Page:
Happy Lunar New Year to everyone!
I'm always glad of an excuse to post an image of the moon! Like many, I find the moon a fascinating subject to shoot and thought I'd share some tips on how to shoot it.
Surprisingly, you don't necessarily need a tripod to shoot the moon, and you definitely don't need to perform any long exposure photography.
If you think about it, the moon is the brightest object in the sky, and reflects an enormous amount of light, so hand holding the camera is definitely a possibility.
It goes without saying that you should attach the longest lens you possess to the camera - but I'll say it anyway.
The best way I've found to photograph the moon is to set the camera to manual, with an aperture of between f/8 and f/13 (to capture the detail of the craters), and a shutter speed of 1/125th of a second.
When happy with the camera set-up, I take a test shot. If the shot is underexposed (too dark), then I adjust the shutter speed and make it longer, say 1/60th of a second. Similarly, if the shot is overexposed (too bright), I adjust the shutter speed and make it shorter, say 1/250th of a second.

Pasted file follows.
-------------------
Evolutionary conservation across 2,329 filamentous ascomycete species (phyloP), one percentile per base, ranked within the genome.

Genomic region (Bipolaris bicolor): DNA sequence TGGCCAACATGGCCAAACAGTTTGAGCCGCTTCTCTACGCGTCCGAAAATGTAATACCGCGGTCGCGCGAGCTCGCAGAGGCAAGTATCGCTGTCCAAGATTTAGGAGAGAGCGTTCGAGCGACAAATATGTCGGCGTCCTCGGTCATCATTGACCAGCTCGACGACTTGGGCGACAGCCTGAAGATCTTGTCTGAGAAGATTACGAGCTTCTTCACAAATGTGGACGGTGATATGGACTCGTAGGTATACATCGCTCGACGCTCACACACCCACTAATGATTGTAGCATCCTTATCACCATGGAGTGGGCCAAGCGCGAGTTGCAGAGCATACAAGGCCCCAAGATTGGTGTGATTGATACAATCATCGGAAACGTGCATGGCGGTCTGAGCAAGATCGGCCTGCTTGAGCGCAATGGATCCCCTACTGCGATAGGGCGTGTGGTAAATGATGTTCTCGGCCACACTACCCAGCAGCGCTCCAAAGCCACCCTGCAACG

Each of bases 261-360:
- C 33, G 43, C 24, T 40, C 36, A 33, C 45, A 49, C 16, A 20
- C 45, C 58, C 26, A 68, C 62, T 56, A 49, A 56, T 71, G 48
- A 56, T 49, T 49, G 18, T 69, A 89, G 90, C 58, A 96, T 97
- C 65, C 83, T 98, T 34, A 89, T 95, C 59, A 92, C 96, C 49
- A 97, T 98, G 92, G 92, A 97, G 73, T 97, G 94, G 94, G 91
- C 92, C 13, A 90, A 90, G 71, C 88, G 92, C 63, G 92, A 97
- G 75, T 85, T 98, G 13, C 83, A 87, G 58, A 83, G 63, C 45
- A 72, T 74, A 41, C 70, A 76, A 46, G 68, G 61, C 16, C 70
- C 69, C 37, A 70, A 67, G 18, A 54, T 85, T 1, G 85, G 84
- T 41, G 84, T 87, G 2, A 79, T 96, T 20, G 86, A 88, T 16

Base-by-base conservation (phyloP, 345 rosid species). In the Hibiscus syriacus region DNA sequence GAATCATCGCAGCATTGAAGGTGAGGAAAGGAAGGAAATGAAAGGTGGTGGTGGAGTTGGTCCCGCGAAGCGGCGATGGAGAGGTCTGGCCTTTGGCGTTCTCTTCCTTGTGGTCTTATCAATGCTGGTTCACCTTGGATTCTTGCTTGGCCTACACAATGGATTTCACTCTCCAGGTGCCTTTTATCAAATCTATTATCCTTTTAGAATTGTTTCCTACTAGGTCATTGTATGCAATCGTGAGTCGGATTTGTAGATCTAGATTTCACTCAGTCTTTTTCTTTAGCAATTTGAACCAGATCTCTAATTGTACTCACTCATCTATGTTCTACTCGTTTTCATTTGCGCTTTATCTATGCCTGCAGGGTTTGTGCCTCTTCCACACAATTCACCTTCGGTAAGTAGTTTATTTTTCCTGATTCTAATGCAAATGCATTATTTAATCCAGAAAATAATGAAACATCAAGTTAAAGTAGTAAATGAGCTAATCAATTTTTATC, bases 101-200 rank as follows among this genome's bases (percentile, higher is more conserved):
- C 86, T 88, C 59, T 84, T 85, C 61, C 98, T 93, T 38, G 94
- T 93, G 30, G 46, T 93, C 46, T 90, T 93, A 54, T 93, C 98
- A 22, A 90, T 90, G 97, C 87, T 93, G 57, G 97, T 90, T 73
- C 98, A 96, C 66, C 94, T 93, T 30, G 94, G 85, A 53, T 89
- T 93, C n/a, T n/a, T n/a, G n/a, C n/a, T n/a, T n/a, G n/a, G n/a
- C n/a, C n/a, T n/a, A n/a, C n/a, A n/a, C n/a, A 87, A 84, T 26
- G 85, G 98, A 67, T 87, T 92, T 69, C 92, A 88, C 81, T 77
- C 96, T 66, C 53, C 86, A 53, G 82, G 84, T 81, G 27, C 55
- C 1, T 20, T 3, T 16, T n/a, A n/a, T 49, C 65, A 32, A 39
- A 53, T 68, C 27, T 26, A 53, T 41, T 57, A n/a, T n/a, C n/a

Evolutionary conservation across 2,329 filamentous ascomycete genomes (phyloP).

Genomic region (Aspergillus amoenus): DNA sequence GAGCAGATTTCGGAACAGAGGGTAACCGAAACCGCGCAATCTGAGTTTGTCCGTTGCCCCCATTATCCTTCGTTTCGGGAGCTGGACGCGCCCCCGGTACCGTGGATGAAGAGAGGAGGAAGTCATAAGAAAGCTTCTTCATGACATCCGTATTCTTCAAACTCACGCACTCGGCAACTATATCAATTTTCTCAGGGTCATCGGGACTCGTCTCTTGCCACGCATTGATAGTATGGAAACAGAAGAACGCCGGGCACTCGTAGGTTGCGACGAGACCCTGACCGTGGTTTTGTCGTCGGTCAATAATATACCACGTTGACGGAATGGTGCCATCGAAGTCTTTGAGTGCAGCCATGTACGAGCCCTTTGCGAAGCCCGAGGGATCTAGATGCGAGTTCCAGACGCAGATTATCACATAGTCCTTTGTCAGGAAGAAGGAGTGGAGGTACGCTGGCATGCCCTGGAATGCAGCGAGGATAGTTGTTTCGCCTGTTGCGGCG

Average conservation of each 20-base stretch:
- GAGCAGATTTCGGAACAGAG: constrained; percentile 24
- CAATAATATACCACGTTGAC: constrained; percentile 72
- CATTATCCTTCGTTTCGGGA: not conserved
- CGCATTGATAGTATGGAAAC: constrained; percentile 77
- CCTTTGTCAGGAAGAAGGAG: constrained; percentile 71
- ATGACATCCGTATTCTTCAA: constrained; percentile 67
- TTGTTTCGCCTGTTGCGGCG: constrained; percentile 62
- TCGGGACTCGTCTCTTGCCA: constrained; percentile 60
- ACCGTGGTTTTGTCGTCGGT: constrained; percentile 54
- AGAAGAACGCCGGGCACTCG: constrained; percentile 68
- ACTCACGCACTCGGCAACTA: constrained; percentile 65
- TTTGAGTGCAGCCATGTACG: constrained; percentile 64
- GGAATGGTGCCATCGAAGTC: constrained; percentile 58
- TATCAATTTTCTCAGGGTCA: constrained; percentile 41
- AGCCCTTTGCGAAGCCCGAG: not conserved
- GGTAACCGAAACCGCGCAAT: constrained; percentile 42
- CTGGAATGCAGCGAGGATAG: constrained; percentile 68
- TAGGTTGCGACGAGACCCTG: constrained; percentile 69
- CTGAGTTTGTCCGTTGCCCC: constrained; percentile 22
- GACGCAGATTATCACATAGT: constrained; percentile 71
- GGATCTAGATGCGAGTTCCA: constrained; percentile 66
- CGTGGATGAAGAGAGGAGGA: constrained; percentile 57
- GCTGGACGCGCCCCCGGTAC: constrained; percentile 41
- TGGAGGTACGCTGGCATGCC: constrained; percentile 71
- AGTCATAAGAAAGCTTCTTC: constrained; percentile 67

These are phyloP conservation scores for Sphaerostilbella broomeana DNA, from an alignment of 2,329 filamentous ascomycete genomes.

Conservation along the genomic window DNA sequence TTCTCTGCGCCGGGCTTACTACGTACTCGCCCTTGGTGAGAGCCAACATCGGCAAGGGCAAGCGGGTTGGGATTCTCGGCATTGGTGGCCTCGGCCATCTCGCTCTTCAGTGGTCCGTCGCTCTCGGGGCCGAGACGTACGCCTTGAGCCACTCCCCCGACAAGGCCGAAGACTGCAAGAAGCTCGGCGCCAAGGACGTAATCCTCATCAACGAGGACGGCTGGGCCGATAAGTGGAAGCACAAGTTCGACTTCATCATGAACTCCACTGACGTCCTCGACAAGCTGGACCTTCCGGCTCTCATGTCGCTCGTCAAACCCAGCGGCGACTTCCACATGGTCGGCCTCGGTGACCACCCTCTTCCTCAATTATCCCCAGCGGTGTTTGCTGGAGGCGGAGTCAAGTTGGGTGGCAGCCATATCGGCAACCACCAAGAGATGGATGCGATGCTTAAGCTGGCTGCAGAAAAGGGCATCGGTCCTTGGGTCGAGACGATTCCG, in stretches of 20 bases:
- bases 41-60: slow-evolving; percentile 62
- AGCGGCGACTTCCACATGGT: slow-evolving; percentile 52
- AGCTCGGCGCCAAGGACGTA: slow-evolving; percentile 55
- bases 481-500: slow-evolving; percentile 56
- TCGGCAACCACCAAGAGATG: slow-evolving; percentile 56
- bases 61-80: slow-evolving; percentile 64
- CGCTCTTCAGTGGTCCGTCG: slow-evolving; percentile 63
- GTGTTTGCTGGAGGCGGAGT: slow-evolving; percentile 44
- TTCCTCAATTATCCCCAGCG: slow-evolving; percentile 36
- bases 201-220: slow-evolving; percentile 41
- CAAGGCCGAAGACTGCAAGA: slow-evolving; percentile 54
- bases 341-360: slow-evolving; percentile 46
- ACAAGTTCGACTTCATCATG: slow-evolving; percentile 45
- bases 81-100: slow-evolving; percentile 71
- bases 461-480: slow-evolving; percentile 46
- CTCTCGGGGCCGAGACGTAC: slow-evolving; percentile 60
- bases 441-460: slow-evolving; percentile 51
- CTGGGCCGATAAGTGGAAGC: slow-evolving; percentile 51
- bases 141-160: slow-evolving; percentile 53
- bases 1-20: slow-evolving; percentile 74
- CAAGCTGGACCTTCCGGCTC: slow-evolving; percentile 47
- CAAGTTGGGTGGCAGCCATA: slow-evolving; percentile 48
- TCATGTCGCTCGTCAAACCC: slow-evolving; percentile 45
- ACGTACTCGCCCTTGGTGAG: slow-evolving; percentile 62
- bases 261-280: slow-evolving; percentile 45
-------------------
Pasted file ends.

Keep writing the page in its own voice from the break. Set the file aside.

I keep taking test shots, adjusting the shutter speed, longer or shorter, until I'm happy with the exposure.
Of course, there will be a point where the shutter speed required is so low that camera shake will be visible on the final image. At this point you have two options. You can increase the ISO setting, or you can resort to using a tripod!
This technique was used to take the shot above, hand held, using a 300mm lens with lens stabilisation turned on. The lens aperture was set to f/9 and the shutter speed was 1/250th of a second. I also had to increase the ISO to 500 to avoid camera shake.
I hope you find these shooting tips useful. Happy Moon Watching!